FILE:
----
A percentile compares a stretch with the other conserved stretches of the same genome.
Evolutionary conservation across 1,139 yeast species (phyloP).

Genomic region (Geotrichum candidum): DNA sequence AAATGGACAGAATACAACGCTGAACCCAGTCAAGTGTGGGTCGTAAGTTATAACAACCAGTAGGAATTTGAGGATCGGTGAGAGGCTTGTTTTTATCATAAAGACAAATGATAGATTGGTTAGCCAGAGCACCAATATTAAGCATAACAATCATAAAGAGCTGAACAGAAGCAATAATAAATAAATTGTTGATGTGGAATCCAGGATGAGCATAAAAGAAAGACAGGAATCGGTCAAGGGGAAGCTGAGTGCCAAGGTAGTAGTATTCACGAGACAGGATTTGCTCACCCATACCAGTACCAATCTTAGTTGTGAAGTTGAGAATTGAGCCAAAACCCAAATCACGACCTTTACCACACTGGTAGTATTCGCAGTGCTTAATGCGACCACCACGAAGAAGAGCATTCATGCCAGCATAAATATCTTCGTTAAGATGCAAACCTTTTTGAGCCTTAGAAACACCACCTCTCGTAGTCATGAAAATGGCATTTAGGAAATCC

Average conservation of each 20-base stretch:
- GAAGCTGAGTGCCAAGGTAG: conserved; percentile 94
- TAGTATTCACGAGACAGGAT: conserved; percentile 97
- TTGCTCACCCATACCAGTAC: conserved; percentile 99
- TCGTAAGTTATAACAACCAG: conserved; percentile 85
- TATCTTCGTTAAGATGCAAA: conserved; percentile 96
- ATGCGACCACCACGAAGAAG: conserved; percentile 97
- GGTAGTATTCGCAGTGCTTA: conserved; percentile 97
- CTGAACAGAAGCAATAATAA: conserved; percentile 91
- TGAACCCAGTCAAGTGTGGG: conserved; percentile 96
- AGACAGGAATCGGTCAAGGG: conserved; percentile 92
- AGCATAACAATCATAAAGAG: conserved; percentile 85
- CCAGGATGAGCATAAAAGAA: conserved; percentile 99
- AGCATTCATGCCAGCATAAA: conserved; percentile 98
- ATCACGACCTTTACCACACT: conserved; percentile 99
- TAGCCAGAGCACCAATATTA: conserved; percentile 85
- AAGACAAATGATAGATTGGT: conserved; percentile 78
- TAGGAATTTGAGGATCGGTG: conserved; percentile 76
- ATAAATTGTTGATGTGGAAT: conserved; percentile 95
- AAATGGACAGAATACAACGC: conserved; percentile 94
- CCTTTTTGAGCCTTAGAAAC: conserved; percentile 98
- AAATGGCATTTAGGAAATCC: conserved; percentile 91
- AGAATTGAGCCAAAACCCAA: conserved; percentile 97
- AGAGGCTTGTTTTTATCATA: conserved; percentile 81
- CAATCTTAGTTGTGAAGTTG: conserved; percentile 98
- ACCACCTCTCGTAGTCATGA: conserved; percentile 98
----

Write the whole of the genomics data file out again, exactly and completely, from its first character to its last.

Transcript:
A percentile compares a stretch with the other conserved stretches of the same genome.
Evolutionary conservation across 1,139 yeast species (phyloP).

Genomic region (Geotrichum candidum): DNA sequence AAATGGACAGAATACAACGCTGAACCCAGTCAAGTGTGGGTCGTAAGTTATAACAACCAGTAGGAATTTGAGGATCGGTGAGAGGCTTGTTTTTATCATAAAGACAAATGATAGATTGGTTAGCCAGAGCACCAATATTAAGCATAACAATCATAAAGAGCTGAACAGAAGCAATAATAAATAAATTGTTGATGTGGAATCCAGGATGAGCATAAAAGAAAGACAGGAATCGGTCAAGGGGAAGCTGAGTGCCAAGGTAGTAGTATTCACGAGACAGGATTTGCTCACCCATACCAGTACCAATCTTAGTTGTGAAGTTGAGAATTGAGCCAAAACCCAAATCACGACCTTTACCACACTGGTAGTATTCGCAGTGCTTAATGCGACCACCACGAAGAAGAGCATTCATGCCAGCATAAATATCTTCGTTAAGATGCAAACCTTTTTGAGCCTTAGAAACACCACCTCTCGTAGTCATGAAAATGGCATTTAGGAAATCC

Average conservation of each 20-base stretch:
- GAAGCTGAGTGCCAAGGTAG: conserved; percentile 94
- TAGTATTCACGAGACAGGAT: conserved; percentile 97
- TTGCTCACCCATACCAGTAC: conserved; percentile 99
- TCGTAAGTTATAACAACCAG: conserved; percentile 85
- TATCTTCGTTAAGATGCAAA: conserved; percentile 96
- ATGCGACCACCACGAAGAAG: conserved; percentile 97
- GGTAGTATTCGCAGTGCTTA: conserved; percentile 97
- CTGAACAGAAGCAATAATAA: conserved; percentile 91
- TGAACCCAGTCAAGTGTGGG: conserved; percentile 96
- AGACAGGAATCGGTCAAGGG: conserved; percentile 92
- AGCATAACAATCATAAAGAG: conserved; percentile 85
- CCAGGATGAGCATAAAAGAA: conserved; percentile 99
- AGCATTCATGCCAGCATAAA: conserved; percentile 98
- ATCACGACCTTTACCACACT: conserved; percentile 99
- TAGCCAGAGCACCAATATTA: conserved; percentile 85
- AAGACAAATGATAGATTGGT: conserved; percentile 78
- TAGGAATTTGAGGATCGGTG: conserved; percentile 76
- ATAAATTGTTGATGTGGAAT: conserved; percentile 95
- AAATGGACAGAATACAACGC: conserved; percentile 94
- CCTTTTTGAGCCTTAGAAAC: conserved; percentile 98
- AAATGGCATTTAGGAAATCC: conserved; percentile 91
- AGAATTGAGCCAAAACCCAA: conserved; percentile 97
- AGAGGCTTGTTTTTATCATA: conserved; percentile 81
- CAATCTTAGTTGTGAAGTTG: conserved; percentile 98
- ACCACCTCTCGTAGTCATGA: conserved; percentile 98